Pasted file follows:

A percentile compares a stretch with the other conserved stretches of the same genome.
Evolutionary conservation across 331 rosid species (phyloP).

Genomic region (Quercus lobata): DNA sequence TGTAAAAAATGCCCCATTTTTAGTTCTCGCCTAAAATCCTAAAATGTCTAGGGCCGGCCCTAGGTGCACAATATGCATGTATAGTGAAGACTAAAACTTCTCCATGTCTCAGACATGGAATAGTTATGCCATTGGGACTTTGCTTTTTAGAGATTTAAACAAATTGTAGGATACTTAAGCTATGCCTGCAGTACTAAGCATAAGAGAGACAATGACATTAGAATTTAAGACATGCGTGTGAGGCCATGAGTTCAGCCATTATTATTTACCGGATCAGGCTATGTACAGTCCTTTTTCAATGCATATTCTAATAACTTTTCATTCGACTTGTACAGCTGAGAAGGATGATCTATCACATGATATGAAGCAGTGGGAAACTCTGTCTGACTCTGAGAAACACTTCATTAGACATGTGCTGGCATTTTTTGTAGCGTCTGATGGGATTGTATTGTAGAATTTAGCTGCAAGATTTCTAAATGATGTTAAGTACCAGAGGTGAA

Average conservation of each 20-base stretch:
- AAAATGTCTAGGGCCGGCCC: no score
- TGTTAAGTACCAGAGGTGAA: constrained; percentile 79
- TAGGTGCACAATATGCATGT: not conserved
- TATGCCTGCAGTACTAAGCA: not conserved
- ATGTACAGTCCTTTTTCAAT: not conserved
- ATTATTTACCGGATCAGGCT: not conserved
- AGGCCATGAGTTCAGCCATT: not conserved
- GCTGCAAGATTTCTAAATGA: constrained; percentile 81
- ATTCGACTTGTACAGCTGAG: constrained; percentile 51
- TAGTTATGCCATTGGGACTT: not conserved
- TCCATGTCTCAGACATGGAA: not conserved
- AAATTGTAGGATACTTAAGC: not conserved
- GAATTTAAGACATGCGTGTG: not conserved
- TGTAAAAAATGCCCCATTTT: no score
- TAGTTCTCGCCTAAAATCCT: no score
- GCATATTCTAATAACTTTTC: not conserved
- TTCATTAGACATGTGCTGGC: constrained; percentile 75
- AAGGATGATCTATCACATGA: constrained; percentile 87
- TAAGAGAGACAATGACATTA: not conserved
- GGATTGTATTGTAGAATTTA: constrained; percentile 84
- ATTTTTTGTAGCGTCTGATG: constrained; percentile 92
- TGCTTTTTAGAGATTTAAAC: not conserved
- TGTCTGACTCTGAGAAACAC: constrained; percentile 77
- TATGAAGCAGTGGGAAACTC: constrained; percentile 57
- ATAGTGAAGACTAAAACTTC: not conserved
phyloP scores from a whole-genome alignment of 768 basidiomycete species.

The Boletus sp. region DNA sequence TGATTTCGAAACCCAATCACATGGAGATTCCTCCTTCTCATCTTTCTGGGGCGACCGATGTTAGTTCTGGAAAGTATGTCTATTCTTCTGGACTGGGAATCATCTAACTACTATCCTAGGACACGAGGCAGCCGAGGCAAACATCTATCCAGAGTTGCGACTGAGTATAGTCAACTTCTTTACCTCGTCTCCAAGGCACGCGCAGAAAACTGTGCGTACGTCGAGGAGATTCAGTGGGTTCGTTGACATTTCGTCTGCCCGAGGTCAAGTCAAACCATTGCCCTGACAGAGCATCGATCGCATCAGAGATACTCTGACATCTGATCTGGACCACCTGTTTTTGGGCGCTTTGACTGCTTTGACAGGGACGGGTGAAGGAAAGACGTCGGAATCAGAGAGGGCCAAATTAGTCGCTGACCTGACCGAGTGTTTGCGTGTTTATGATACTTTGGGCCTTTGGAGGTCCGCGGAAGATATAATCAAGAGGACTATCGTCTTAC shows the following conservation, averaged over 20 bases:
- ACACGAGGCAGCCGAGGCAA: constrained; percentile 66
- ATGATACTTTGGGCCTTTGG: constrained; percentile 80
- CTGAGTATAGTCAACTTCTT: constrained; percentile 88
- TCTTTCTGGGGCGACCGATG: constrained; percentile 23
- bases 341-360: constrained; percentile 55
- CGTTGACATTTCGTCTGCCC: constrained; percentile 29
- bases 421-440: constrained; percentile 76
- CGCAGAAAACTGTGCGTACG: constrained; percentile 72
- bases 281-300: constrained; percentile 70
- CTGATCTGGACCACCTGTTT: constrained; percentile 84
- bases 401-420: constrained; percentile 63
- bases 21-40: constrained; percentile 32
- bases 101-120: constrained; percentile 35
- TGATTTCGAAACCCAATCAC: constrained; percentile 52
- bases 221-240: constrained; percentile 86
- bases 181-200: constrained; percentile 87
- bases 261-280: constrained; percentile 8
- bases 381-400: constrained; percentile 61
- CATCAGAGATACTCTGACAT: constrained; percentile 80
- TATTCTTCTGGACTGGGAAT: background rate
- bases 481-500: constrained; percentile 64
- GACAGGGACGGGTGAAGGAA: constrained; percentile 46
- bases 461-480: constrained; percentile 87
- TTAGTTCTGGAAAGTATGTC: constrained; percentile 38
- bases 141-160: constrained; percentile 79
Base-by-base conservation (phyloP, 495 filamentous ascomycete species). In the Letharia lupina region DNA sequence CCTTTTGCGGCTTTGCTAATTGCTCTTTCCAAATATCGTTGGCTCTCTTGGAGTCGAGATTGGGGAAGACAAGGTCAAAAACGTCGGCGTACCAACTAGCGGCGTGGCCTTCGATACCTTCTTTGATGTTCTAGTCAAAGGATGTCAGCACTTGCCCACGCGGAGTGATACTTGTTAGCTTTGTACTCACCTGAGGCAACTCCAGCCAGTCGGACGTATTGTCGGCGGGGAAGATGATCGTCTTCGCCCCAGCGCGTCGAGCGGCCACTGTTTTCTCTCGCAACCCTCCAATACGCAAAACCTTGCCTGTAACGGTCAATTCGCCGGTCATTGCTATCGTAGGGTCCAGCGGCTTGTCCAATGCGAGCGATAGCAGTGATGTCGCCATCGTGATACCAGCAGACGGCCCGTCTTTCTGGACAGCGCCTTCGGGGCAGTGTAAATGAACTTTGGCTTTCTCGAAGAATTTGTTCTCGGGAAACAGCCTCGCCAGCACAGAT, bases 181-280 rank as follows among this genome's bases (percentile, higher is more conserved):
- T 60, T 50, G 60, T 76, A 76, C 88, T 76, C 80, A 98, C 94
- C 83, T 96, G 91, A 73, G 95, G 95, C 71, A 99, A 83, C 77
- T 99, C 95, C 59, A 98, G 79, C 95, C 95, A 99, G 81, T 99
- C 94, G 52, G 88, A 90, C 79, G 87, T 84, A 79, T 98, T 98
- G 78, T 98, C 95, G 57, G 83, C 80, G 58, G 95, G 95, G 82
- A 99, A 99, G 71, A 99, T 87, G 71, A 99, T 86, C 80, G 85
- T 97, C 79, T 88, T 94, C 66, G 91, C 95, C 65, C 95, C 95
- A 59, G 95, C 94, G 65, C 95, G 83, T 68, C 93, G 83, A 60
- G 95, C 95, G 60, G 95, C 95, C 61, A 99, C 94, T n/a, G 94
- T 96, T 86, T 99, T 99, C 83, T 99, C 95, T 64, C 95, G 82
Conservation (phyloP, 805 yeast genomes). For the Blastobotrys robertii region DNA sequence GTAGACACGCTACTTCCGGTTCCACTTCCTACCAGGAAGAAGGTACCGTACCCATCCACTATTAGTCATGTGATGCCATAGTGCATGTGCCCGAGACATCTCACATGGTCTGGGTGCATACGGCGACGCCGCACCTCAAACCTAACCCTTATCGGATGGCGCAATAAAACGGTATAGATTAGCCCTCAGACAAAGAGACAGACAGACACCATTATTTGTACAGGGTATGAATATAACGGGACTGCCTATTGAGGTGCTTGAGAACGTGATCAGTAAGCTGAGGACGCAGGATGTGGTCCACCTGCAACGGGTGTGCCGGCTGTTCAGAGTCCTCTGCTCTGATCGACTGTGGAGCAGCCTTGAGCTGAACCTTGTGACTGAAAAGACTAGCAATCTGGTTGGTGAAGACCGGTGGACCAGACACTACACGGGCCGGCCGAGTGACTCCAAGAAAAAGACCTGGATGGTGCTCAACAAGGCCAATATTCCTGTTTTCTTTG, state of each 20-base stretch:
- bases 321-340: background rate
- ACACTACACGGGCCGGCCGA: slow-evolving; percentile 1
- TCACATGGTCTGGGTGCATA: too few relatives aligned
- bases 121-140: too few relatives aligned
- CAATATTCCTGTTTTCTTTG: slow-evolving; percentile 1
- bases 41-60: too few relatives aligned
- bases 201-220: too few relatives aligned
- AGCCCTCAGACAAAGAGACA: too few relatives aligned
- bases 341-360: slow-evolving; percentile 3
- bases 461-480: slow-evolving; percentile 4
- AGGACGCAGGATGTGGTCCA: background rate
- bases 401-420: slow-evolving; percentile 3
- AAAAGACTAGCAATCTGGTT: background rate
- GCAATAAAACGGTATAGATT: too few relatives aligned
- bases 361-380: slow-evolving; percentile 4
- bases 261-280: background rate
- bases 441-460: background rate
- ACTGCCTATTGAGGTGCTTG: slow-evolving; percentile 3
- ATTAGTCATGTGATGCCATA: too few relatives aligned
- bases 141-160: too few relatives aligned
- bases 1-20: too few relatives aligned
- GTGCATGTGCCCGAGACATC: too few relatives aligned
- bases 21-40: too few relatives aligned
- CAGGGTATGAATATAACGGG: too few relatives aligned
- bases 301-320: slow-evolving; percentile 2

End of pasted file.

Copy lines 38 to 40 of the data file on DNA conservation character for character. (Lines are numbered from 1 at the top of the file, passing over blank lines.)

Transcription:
- bases 421-440: constrained; percentile 76
- CGCAGAAAACTGTGCGTACG: constrained; percentile 72
- bases 281-300: constrained; percentile 70